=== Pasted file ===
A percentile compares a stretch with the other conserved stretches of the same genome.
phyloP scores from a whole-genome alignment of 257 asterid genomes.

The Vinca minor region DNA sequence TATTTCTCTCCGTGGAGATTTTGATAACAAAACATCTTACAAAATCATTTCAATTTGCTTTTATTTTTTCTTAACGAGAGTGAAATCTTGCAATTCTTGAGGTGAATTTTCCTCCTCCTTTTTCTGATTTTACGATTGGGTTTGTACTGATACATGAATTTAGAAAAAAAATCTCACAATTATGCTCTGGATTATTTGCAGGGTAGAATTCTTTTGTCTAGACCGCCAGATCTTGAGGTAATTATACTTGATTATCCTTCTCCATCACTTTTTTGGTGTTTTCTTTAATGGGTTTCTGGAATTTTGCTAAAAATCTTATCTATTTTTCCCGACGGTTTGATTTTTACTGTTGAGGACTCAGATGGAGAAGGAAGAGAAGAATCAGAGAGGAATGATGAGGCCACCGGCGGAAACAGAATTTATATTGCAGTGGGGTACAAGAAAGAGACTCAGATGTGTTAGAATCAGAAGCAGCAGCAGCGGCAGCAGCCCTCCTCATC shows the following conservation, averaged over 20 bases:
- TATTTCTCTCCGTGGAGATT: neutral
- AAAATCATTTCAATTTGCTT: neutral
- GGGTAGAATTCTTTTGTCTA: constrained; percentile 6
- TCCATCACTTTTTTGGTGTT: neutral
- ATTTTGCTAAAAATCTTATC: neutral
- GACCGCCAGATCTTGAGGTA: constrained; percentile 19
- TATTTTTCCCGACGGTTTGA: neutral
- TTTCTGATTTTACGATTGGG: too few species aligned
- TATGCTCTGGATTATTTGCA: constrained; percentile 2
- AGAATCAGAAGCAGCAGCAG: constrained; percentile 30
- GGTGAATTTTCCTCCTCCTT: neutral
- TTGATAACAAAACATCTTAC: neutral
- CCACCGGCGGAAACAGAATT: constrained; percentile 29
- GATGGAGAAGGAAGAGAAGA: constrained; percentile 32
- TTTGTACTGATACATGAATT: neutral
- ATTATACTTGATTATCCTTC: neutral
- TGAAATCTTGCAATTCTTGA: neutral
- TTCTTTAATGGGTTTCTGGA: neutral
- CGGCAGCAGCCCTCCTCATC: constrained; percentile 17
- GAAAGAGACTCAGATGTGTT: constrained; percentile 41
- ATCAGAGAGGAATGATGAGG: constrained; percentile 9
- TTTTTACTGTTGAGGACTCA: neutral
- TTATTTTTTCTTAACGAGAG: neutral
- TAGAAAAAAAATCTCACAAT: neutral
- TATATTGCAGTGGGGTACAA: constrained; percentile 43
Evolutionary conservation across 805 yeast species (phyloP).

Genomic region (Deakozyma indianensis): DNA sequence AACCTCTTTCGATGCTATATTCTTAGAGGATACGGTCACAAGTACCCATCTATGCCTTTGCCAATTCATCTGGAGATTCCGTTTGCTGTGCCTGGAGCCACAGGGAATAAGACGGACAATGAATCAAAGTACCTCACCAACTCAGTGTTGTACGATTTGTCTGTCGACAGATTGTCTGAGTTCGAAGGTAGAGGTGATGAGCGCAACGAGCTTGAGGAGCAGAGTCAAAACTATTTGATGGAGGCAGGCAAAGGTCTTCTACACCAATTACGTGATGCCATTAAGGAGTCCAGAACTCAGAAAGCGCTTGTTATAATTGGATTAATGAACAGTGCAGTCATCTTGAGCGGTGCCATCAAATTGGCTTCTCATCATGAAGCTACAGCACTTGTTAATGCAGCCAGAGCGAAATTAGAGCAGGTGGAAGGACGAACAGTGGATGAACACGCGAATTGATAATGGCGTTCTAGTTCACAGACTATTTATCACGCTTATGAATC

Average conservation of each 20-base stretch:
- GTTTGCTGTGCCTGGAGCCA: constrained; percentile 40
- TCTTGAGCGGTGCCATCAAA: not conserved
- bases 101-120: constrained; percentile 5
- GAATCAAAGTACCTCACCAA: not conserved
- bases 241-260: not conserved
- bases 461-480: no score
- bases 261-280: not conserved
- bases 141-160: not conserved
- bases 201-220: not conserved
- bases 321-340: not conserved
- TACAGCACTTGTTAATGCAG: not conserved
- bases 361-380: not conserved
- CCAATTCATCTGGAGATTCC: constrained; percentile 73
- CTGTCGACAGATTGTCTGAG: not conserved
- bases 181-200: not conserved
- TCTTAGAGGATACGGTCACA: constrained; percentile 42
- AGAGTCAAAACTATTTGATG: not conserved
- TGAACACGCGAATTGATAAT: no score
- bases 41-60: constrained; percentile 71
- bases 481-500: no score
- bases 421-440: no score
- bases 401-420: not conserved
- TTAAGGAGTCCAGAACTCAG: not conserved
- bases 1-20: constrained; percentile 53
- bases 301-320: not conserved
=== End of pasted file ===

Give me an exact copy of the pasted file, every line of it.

A percentile compares a stretch with the other conserved stretches of the same genome.
phyloP scores from a whole-genome alignment of 257 asterid genomes.

The Vinca minor region DNA sequence TATTTCTCTCCGTGGAGATTTTGATAACAAAACATCTTACAAAATCATTTCAATTTGCTTTTATTTTTTCTTAACGAGAGTGAAATCTTGCAATTCTTGAGGTGAATTTTCCTCCTCCTTTTTCTGATTTTACGATTGGGTTTGTACTGATACATGAATTTAGAAAAAAAATCTCACAATTATGCTCTGGATTATTTGCAGGGTAGAATTCTTTTGTCTAGACCGCCAGATCTTGAGGTAATTATACTTGATTATCCTTCTCCATCACTTTTTTGGTGTTTTCTTTAATGGGTTTCTGGAATTTTGCTAAAAATCTTATCTATTTTTCCCGACGGTTTGATTTTTACTGTTGAGGACTCAGATGGAGAAGGAAGAGAAGAATCAGAGAGGAATGATGAGGCCACCGGCGGAAACAGAATTTATATTGCAGTGGGGTACAAGAAAGAGACTCAGATGTGTTAGAATCAGAAGCAGCAGCAGCGGCAGCAGCCCTCCTCATC shows the following conservation, averaged over 20 bases:
- TATTTCTCTCCGTGGAGATT: neutral
- AAAATCATTTCAATTTGCTT: neutral
- GGGTAGAATTCTTTTGTCTA: constrained; percentile 6
- TCCATCACTTTTTTGGTGTT: neutral
- ATTTTGCTAAAAATCTTATC: neutral
- GACCGCCAGATCTTGAGGTA: constrained; percentile 19
- TATTTTTCCCGACGGTTTGA: neutral
- TTTCTGATTTTACGATTGGG: too few species aligned
- TATGCTCTGGATTATTTGCA: constrained; percentile 2
- AGAATCAGAAGCAGCAGCAG: constrained; percentile 30
- GGTGAATTTTCCTCCTCCTT: neutral
- TTGATAACAAAACATCTTAC: neutral
- CCACCGGCGGAAACAGAATT: constrained; percentile 29
- GATGGAGAAGGAAGAGAAGA: constrained; percentile 32
- TTTGTACTGATACATGAATT: neutral
- ATTATACTTGATTATCCTTC: neutral
- TGAAATCTTGCAATTCTTGA: neutral
- TTCTTTAATGGGTTTCTGGA: neutral
- CGGCAGCAGCCCTCCTCATC: constrained; percentile 17
- GAAAGAGACTCAGATGTGTT: constrained; percentile 41
- ATCAGAGAGGAATGATGAGG: constrained; percentile 9
- TTTTTACTGTTGAGGACTCA: neutral
- TTATTTTTTCTTAACGAGAG: neutral
- TAGAAAAAAAATCTCACAAT: neutral
- TATATTGCAGTGGGGTACAA: constrained; percentile 43
Evolutionary conservation across 805 yeast species (phyloP).

Genomic region (Deakozyma indianensis): DNA sequence AACCTCTTTCGATGCTATATTCTTAGAGGATACGGTCACAAGTACCCATCTATGCCTTTGCCAATTCATCTGGAGATTCCGTTTGCTGTGCCTGGAGCCACAGGGAATAAGACGGACAATGAATCAAAGTACCTCACCAACTCAGTGTTGTACGATTTGTCTGTCGACAGATTGTCTGAGTTCGAAGGTAGAGGTGATGAGCGCAACGAGCTTGAGGAGCAGAGTCAAAACTATTTGATGGAGGCAGGCAAAGGTCTTCTACACCAATTACGTGATGCCATTAAGGAGTCCAGAACTCAGAAAGCGCTTGTTATAATTGGATTAATGAACAGTGCAGTCATCTTGAGCGGTGCCATCAAATTGGCTTCTCATCATGAAGCTACAGCACTTGTTAATGCAGCCAGAGCGAAATTAGAGCAGGTGGAAGGACGAACAGTGGATGAACACGCGAATTGATAATGGCGTTCTAGTTCACAGACTATTTATCACGCTTATGAATC

Average conservation of each 20-base stretch:
- GTTTGCTGTGCCTGGAGCCA: constrained; percentile 40
- TCTTGAGCGGTGCCATCAAA: not conserved
- bases 101-120: constrained; percentile 5
- GAATCAAAGTACCTCACCAA: not conserved
- bases 241-260: not conserved
- bases 461-480: no score
- bases 261-280: not conserved
- bases 141-160: not conserved
- bases 201-220: not conserved
- bases 321-340: not conserved
- TACAGCACTTGTTAATGCAG: not conserved
- bases 361-380: not conserved
- CCAATTCATCTGGAGATTCC: constrained; percentile 73
- CTGTCGACAGATTGTCTGAG: not conserved
- bases 181-200: not conserved
- TCTTAGAGGATACGGTCACA: constrained; percentile 42
- AGAGTCAAAACTATTTGATG: not conserved
- TGAACACGCGAATTGATAAT: no score
- bases 41-60: constrained; percentile 71
- bases 481-500: no score
- bases 421-440: no score
- bases 401-420: not conserved
- TTAAGGAGTCCAGAACTCAG: not conserved
- bases 1-20: constrained; percentile 53
- bases 301-320: not conserved